Erie Leaders Urge Infrastructure Repairs Be Prioritized

Local labor and environmental leaders called for action to better prepare Pennsylvania’s infrastructure for the impact of a changing climate in a way that will also create and maintain good jobs for American workers.

August 19, 2014

Event Highlights Local Climate Change, Need for Robust Infrastructure Investments

ERIE, PA – Local labor and environmental leaders today called for action to better prepare Pennsylvania’s infrastructure for the impact of a changing climate in a way that will also create and maintain good jobs for American workers. Leaders, including Erie County Executive Kathy Dahlkemper, discussed how investing in our infrastructure can help prepare for the effects of climate change.

“Our neighbors on Lake Erie are all concerned about the water issues we’re seeing in the Great Lakes. The nearly 500,000 people in Toledo who were left without water is a warning sign for all of us that we need to do more to repair our infrastructure systems,” said Dahlkemper.

The American Society of Civil Engineers’ (ASCE) gave the state’s drinking water and transit systems a “D” grade on its report card for infrastructure last year. Roads and bridges and wastewater systems were rated even worse, earning “D-“ grades.

“Our infrastructure is the foundation upon which our country stands,” said Greg Bible, President of USW Local 3199. “To make repairing it into a partisan debate is a travesty. Without a world-class infrastructure, the U.S. will fall behind the rest of the world economically. Investing in, and fixing these systems now will protect our communities, and create good jobs.”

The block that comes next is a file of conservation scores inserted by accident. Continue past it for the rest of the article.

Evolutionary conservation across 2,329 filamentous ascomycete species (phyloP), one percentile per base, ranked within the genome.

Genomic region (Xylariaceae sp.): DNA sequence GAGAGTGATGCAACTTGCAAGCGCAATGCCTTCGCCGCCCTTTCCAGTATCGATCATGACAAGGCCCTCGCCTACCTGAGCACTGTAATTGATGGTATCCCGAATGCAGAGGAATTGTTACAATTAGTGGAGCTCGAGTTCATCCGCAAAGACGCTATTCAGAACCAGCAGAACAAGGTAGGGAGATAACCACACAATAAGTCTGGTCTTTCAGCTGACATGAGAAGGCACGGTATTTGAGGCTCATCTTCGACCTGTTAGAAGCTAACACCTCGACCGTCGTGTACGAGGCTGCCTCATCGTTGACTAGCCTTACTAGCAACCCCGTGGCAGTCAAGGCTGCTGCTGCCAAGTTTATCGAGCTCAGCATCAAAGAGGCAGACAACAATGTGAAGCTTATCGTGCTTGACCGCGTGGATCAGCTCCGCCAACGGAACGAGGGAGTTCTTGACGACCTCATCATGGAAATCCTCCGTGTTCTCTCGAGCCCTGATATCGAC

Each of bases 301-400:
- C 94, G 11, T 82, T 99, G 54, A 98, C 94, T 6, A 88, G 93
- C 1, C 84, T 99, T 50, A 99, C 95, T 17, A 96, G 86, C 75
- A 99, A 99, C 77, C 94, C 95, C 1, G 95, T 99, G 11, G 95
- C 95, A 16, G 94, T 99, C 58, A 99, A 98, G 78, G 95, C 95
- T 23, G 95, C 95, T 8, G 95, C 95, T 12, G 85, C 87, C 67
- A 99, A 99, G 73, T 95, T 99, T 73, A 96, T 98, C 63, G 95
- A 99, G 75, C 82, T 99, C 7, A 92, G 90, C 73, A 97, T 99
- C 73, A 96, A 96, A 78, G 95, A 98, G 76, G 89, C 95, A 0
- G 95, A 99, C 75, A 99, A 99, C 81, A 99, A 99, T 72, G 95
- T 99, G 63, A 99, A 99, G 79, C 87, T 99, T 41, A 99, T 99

Beyond infrastructure, the discussion included ways to expand clean energy infrastructure and promote energy efficiency as tools for effectively meeting the goals of the U.S. Climate Action Plan, which features the first-ever limits on carbon pollution from power plants, as well as efforts to spur growth in renewable energy and energy efficiency.

“Pennsylvania is dealing with more severe extreme weather events and this plan will help address that in the long-term, for generations to come,” said Randy Francisco, Sierra Club. “The facts about how climate change is already affecting us today, speak for themselves.”

Investments in our infrastructure can yield tremendous benefits, including jobs and stimulating local economies. Pennsylvania has reported $13.9 billion in drinking water infrastructure needs over the next 20 years. Estimates show that for every $1 billion invested in water infrastructure, more than 20,000 new jobs could be created.

“We can grow the local manufacturing industry, protect the environment and create American jobs by repairing Pennsylvania’s infrastructure systems,” said Gregory Scott, P.E., Senior Project Manager at Buchart Horn and ASCE Pittsburgh Section PA Report Card Chair. “We can’t afford to wait; we need to get to work now.”

“We had a great discussion today about the need to both prepare our infrastructure systems for climate change and take steps to address it,” said Khari Mosley, Regional Program Manager for the BlueGreen Alliance. “It’s time Pennsylvania’s leaders move forward with efforts to grow renewable energy, reduce the carbon pollution driving climate change, modernize our infrastructure, and protect our communities. But they’ll only do that if people hold their feet to the fire.”

“Today’s event was successful and we’ll continue to promote this effort to Repair America around the state to help inform people of the problem and to get them to help push for action on it,” added Mosley.